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Sudbury: Wildlife group hits out over open sluice gates after previous incident led to death of fish

PUBLISHED: 12:30 02 January 2013

The Mill Cut, off the River Stour in Sudbury has been left to run almost dry after sluice gates were left open, diverting the water.

The Mill Cut, off the River Stour in Sudbury has been left to run almost dry after sluice gates were left open, diverting the water.

Archant

WILDLIFE enthusiasts have criticised the Environment Agency for leaving the sluice gates on a west Suffolk river open after heavy rain had ceased.

Last May, the agency promised a review of its procedures after wildlife in a mill stream off the river Stour in Sudbury was put at risk when staff left a sluice gate open for several days, leaving the stream virtually empty of water. The incident led to dozens of fish deaths.

But on Monday, members of the local Swan Watch group expressed concerns that the gates had again been left open following a period of heavy rain last week – despite a break in the wet weather and drier spells being forecast.

When the gates are closed, water is channelled toward a mill pond via the mill stream. If water levels rise, the gates are opened to allow water to flow out of the river and control flooding.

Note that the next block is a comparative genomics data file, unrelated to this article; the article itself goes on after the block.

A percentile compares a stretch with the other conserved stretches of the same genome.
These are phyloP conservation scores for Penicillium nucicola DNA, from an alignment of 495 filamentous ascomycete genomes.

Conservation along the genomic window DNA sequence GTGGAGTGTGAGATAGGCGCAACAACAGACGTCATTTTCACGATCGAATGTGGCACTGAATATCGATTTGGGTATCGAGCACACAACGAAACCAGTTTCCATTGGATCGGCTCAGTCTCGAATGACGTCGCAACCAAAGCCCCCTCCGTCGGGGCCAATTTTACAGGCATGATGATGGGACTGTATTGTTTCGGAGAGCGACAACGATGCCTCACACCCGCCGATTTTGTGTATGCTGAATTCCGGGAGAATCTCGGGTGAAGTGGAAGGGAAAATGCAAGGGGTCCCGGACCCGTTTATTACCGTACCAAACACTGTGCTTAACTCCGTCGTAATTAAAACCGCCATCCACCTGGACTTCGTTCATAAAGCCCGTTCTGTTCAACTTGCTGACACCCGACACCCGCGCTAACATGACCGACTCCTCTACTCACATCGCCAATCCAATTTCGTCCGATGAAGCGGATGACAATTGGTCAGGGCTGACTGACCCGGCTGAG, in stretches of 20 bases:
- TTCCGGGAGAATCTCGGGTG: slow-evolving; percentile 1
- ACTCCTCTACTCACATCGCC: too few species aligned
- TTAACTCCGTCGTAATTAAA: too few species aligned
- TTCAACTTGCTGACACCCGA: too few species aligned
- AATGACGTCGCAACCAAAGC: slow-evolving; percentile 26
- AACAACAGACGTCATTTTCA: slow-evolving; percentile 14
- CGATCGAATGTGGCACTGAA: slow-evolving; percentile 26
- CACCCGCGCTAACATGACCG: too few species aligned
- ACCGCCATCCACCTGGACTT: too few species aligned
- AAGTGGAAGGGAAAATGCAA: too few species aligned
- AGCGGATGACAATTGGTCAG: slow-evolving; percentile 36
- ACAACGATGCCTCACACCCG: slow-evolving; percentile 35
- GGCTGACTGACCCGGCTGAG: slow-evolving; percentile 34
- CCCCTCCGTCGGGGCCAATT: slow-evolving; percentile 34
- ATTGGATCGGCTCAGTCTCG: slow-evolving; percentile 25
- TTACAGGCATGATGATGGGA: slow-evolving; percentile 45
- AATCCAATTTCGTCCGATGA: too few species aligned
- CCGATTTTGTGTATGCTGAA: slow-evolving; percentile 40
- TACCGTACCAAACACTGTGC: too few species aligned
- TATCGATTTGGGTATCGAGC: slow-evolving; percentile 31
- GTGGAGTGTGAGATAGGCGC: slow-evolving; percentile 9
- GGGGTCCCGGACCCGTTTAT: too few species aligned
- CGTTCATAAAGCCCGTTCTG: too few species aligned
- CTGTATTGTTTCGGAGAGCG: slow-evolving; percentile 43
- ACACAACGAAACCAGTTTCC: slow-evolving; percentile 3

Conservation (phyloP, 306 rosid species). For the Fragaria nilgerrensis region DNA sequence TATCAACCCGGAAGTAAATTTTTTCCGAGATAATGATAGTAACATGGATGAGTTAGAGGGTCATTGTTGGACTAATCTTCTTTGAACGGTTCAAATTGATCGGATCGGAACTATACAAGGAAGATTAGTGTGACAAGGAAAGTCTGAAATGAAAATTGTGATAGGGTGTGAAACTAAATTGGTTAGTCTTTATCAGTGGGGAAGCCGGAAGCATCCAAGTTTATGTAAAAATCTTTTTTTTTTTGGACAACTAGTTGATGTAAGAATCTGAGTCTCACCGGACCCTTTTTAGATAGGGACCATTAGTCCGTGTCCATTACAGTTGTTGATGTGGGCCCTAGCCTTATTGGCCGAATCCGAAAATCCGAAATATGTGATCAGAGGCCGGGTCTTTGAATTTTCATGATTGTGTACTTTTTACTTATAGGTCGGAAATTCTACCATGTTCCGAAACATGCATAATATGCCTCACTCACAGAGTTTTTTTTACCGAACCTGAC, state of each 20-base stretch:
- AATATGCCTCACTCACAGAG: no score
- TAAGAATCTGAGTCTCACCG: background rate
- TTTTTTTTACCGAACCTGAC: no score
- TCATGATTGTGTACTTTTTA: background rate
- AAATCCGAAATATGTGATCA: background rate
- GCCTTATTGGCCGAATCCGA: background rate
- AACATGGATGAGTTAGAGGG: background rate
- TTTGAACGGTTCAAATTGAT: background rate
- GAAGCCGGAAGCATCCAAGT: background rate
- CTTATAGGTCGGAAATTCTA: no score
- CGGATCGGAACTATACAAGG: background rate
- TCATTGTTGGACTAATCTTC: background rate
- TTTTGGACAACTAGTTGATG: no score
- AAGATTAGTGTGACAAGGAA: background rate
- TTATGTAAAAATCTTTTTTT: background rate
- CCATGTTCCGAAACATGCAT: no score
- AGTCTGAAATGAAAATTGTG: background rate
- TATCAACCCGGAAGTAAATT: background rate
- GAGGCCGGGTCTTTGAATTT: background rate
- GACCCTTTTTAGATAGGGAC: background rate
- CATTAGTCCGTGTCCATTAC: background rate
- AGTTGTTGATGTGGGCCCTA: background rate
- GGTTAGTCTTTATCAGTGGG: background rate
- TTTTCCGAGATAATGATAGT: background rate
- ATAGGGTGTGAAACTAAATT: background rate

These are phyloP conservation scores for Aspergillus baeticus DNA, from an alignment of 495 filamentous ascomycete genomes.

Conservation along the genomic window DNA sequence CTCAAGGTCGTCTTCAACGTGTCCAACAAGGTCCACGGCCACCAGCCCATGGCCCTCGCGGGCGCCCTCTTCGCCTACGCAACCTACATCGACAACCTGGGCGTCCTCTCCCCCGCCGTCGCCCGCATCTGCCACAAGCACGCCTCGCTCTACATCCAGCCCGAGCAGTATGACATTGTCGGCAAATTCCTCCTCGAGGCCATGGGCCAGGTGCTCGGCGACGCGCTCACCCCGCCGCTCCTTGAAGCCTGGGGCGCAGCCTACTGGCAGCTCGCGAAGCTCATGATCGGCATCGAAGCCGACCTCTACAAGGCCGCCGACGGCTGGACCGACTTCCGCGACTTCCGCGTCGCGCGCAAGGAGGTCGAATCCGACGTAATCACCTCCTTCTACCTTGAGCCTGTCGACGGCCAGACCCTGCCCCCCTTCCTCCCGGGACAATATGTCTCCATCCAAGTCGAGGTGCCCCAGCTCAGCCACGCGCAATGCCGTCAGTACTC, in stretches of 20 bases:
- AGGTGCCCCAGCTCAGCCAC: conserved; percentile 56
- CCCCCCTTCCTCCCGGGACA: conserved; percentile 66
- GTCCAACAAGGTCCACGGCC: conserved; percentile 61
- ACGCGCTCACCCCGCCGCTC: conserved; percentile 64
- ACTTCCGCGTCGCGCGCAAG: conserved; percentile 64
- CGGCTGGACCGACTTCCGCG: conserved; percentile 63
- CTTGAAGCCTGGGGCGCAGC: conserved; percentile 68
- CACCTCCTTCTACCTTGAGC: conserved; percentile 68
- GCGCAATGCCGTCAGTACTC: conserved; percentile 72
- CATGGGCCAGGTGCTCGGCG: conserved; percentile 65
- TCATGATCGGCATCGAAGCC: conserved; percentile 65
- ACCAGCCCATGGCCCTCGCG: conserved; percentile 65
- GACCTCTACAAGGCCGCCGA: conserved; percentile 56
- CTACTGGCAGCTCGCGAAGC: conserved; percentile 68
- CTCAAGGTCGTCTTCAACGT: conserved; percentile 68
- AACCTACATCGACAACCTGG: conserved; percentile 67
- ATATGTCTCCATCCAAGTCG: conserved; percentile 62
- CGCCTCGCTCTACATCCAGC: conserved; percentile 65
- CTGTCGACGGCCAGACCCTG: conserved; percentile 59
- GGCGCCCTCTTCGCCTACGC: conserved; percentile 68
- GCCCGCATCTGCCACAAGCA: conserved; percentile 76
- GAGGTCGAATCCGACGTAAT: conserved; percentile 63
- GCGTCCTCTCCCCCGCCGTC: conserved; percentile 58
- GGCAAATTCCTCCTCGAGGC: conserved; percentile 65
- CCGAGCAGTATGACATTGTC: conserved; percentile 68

Group member Roy Spicer said he was disappointed that “nothing had changed” in the way the Environment Agency operated the gate.

He said: “I called them on Monday morning at 6.30am to warn them that the water levels were dropping and that there were dry shingle areas already appearing on some banks. By the time the duty flood officer got back to me later in the day, the water had dropped by 3ft.

“What concerns me is that they still didn’t seem to be willing to accept that this could cause a problem for the wildlife and I was told they only had a few staff working over New Year so they would be unlikely to come out and close the gates.” He added: “It is alarming how quickly we could get into a situation where the mill stream is empty again and it’s very disappointing that nothing has been learnt from the incident in May.”

A spokeswoman for the Environment Agency told the EADT that operation of the sluice gate was part of the agency’s work to “manage flood risk to property”.

She added: “As the river levels have been high in recent weeks, the gates have been left open to let the water through on to the meadows.

“We are expecting a few drier days so it is likely we will look at closing them again over the next few days. We will certainly be monitoring the situation very closely and then a decision will be taken on when to close the gates.”

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